I taught myself Commodore Structured Bsic, then learned Waterloo Structured Basic and Fortran in high school, and found it so easy. Then I taught myself Prolog, and while I hated the debugging and learning curve (after being taught purely imperative methods), I eventually learned it and to this day, it remains my favourite language. Not that I get hardly any chances to use it, but it teaches you to really think about the application at hand, and break down the work, as opposed to sloppily diving in and nibbling away at the task procedurally.
Nowadays I use various imperative languages, and miss Prolog's elegance, but the lessons I learned were never lost. Anyone can pick up imperative languages, but learning them first makes it harder to learn declarative languages afterwards. Learning declarative languages first teaches good concepts for life, and saves grief trying to get your head around it after learning imperative languages.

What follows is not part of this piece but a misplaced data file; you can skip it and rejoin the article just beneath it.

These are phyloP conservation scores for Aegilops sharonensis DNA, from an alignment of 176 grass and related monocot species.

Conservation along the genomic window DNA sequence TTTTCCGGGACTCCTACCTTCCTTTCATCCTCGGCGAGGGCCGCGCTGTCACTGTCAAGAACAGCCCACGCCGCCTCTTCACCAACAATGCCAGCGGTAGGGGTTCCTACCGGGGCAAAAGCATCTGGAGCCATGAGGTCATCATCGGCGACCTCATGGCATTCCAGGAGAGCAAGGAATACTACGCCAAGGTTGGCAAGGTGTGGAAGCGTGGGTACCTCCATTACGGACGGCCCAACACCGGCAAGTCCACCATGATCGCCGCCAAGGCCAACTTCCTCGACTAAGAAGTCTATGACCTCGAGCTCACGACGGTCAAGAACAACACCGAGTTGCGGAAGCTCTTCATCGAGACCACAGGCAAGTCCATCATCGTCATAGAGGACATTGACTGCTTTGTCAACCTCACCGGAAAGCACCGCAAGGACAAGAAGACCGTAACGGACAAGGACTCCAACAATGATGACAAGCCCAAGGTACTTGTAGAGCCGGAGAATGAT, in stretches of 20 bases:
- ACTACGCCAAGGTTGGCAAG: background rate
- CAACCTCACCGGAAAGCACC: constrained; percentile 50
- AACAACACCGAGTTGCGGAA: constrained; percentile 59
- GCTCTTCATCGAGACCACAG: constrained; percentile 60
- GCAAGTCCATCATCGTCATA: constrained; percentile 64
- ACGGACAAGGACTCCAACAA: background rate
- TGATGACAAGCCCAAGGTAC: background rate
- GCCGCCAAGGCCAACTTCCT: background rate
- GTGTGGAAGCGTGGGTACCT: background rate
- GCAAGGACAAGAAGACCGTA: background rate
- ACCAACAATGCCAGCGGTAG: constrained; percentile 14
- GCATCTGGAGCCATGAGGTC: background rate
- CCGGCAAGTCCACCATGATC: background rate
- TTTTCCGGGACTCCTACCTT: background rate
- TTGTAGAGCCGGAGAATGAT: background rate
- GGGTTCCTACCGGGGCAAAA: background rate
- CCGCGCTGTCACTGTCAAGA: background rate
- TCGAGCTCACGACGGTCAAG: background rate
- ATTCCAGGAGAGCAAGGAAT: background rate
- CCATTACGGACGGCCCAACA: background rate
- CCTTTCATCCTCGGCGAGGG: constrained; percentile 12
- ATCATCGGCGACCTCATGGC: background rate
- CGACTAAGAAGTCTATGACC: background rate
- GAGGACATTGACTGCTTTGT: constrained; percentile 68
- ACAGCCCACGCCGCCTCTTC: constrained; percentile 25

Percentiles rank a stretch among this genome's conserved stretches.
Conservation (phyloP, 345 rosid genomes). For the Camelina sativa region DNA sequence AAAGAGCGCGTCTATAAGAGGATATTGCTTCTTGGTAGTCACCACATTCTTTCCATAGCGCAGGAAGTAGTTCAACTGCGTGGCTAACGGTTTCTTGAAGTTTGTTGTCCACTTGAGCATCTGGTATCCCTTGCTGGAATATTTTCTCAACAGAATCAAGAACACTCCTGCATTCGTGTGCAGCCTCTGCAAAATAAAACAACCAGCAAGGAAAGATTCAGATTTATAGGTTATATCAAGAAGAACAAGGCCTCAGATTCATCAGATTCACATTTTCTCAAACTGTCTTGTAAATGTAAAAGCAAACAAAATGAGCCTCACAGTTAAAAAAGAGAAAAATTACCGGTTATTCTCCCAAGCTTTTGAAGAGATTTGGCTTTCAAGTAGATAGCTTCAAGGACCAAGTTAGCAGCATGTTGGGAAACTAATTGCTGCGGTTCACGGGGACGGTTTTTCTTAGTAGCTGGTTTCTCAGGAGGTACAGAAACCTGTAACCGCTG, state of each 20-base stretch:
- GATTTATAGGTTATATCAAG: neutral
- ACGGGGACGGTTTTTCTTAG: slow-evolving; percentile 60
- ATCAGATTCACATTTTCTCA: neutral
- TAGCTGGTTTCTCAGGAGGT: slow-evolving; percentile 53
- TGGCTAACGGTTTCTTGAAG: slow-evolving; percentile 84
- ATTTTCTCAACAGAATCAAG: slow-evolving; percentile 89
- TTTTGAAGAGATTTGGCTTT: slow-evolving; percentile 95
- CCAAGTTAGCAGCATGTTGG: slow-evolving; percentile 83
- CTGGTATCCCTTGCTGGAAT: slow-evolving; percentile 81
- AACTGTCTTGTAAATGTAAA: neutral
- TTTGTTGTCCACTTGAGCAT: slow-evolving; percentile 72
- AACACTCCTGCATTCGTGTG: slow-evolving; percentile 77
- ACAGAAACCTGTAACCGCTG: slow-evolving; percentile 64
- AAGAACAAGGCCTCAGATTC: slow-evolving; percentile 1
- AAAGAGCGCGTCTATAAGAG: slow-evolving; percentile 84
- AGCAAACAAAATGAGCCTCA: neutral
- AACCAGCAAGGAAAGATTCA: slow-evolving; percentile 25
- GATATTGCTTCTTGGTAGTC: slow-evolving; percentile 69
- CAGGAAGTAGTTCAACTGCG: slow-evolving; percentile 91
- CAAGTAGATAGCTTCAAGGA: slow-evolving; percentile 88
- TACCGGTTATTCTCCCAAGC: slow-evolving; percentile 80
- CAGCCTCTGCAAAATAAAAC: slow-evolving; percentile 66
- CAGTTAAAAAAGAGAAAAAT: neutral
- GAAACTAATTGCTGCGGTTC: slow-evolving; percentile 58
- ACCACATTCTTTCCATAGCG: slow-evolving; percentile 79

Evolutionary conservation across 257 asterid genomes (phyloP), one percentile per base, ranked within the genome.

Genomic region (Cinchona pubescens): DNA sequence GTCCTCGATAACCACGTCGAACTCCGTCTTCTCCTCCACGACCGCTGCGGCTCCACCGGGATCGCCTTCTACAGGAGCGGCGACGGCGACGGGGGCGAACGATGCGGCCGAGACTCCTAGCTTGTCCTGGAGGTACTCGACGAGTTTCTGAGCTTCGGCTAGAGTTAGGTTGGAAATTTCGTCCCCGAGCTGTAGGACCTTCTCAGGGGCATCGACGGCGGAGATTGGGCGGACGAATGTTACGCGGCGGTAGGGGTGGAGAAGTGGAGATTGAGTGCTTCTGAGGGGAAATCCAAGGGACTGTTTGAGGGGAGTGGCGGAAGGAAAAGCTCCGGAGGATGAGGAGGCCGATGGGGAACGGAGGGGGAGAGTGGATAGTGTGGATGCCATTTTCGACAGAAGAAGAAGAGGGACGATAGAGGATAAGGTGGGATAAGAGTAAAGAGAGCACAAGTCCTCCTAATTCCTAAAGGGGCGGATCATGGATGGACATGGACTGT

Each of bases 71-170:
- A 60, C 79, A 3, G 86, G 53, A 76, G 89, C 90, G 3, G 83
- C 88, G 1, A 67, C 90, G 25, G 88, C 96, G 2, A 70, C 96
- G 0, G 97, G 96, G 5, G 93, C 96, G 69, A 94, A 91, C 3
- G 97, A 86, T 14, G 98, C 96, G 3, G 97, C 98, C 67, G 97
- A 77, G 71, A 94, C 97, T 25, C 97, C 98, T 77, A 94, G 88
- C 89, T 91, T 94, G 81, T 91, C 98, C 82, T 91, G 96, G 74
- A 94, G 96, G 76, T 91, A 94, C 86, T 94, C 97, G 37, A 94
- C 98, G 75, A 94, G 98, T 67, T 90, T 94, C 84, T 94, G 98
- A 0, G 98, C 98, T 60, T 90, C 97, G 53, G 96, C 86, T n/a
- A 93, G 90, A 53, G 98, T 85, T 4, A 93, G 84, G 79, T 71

If you will only ever write simple scripts or apps with highly deliberate routines that you can easily figure out, then you may as well skip declarative languages, but if you may ever tackle something far too big for any single human brain, you will bless the days you learned the techniques in attacking a project using a declarative language. And why limit yourself from day one to simple coding that one day will surely be done by an app or offshored for a fraction of your price? I say it's truly worth the short 'pain'.
So I vote for learning a declarative language in school, then a more popular imperative language, which is the best way to instill good planning behaviour while minimizing the learning curve.